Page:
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Friday, May 23, 2014

Locke Review: Bold Vision That Becomes Irritatingly Predictable

After a strong start, Locke becomes irritatingly predictable.

We here at SJF are privileged to see so many mainstream films on an annual basis that when we get an actual arthouse, our pulse tends to quicken. Sometimes smaller productions, free of the harsh eye of studio execs, can yield wonderful fruit. Unfortunately, the one-man Locke doesn't satiate our appetite in the least, even though it's an interesting theoretical exercise.

Ivan Locke (Tom Hardy) is facing a life's crossroads of conflicting priorities. A successful foreman whose fastidious nature has made him a success in office building construction, Ivan is pulled away from the largest concrete pour in England when he learns that his mistress is about to give birth in nearby London. As he speeds to her side, Ivan answers a series of phone calls from his livid boss (voiced by Ben Daniels), his soon-to-be ex (voiced by Ruth Wilson), and the expectant mother (voiced by Olivia Coleman). Ivan's 90-minute drive will see the carefully-cultivated details of his life disappear, while admitting to everyone that his mistress is "no oil panting."

And that is where Locke loses us. Actors need continuing moments of conflict to boost their performance, when the outer world tussles with their inner self. Locke is utterly devoid of that - we know exactly how Ivan will respond to this pressure cooker, and it isn't exactly brilliant: lose the wife, lose the job, shack up with the ugly chick. It quickly loses our attention, languishing in a cycle of repetition and predictability. Its message - that one bad decision can ruin even the best of us - is pounded into our skulls with such frequency that by the time it's done we're numb to Ivan's situation. Frankly, we begin to wish badly for him, hoping that something will force a new layer to his situation and take him out of an early rut. But that moment never arrives, leaving the audience with a sense of emptiness that's akin to holding a literary bag.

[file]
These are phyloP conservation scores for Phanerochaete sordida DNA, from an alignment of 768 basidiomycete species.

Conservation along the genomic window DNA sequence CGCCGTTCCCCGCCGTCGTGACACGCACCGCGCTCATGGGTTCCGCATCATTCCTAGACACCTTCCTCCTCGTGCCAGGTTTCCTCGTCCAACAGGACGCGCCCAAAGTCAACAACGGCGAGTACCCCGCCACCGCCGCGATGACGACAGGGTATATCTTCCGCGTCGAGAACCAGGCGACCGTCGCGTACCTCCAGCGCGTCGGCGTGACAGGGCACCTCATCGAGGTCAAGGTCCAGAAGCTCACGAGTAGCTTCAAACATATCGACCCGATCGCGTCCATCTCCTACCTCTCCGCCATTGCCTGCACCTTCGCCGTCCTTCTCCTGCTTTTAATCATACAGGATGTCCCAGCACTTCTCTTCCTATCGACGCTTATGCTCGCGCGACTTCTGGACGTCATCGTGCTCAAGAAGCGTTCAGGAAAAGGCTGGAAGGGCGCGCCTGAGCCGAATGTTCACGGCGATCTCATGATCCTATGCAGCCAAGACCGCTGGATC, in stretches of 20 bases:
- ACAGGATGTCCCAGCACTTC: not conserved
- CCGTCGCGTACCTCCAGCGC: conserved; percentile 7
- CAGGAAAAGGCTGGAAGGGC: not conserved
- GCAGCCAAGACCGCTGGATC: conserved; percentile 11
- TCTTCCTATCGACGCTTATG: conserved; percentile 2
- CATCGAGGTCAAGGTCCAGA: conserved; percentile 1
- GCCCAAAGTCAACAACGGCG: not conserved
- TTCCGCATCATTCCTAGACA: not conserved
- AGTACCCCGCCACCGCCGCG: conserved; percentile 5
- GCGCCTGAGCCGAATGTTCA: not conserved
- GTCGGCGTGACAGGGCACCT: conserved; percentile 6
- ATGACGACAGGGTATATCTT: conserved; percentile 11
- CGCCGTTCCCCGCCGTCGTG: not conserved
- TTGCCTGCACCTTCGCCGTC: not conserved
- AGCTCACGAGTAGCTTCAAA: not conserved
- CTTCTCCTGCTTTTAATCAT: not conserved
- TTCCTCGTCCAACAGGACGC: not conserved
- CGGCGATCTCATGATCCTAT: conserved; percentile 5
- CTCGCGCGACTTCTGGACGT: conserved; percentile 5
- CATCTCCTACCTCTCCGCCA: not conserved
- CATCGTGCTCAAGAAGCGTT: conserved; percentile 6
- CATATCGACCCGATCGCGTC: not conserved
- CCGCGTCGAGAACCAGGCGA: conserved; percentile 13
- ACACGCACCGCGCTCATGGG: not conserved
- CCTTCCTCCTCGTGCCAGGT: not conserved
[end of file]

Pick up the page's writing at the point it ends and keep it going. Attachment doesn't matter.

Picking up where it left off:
That's not a healthy emotion to feel while watching any film, even though Hardy does his best to minimize the damage. He's an exceptional actor, making the audience both appreciate Ivan Locke's precise nature while detesting that he's made such an unforgivable mistake. Hardy doesn't inhabit the role, but it's clear that Writer/Director Steven Knight doesn't use Hardy as effectively as he could. Once the various plots of the story are quickly exposed, Ivan doesn't do much more than take a series of increasingly frustrating phone calls that offer nothing new and therefore give nothing new for Hardy to do. He's soon relegated to the role of an office secretary on the day his boss makes an unprofessional statement and then follows it up with an 'apology' that creates further problems. The PR disaster doesn't play out well here, not that Locke has any choice in the matter - or perhaps he does - but by the end, we couldn't care less either way.

Locke is the greatest exercise in minimalism we've seen in years, and yet it collapses early on from the clunky phone dialogue and lack of conflict. And while we love the arthouse feel, Locke gives us little desire to celebrate a good performance wrapped up in a boring and implausible script.

Locke is rated R for language and has a runtime of 85 minutes.

Discuss this review with fellow SJF fans on Facebook. On Twitter, follow us at @SandwichJohnFilms, and follow author Matt Cummings at @mfc90125.

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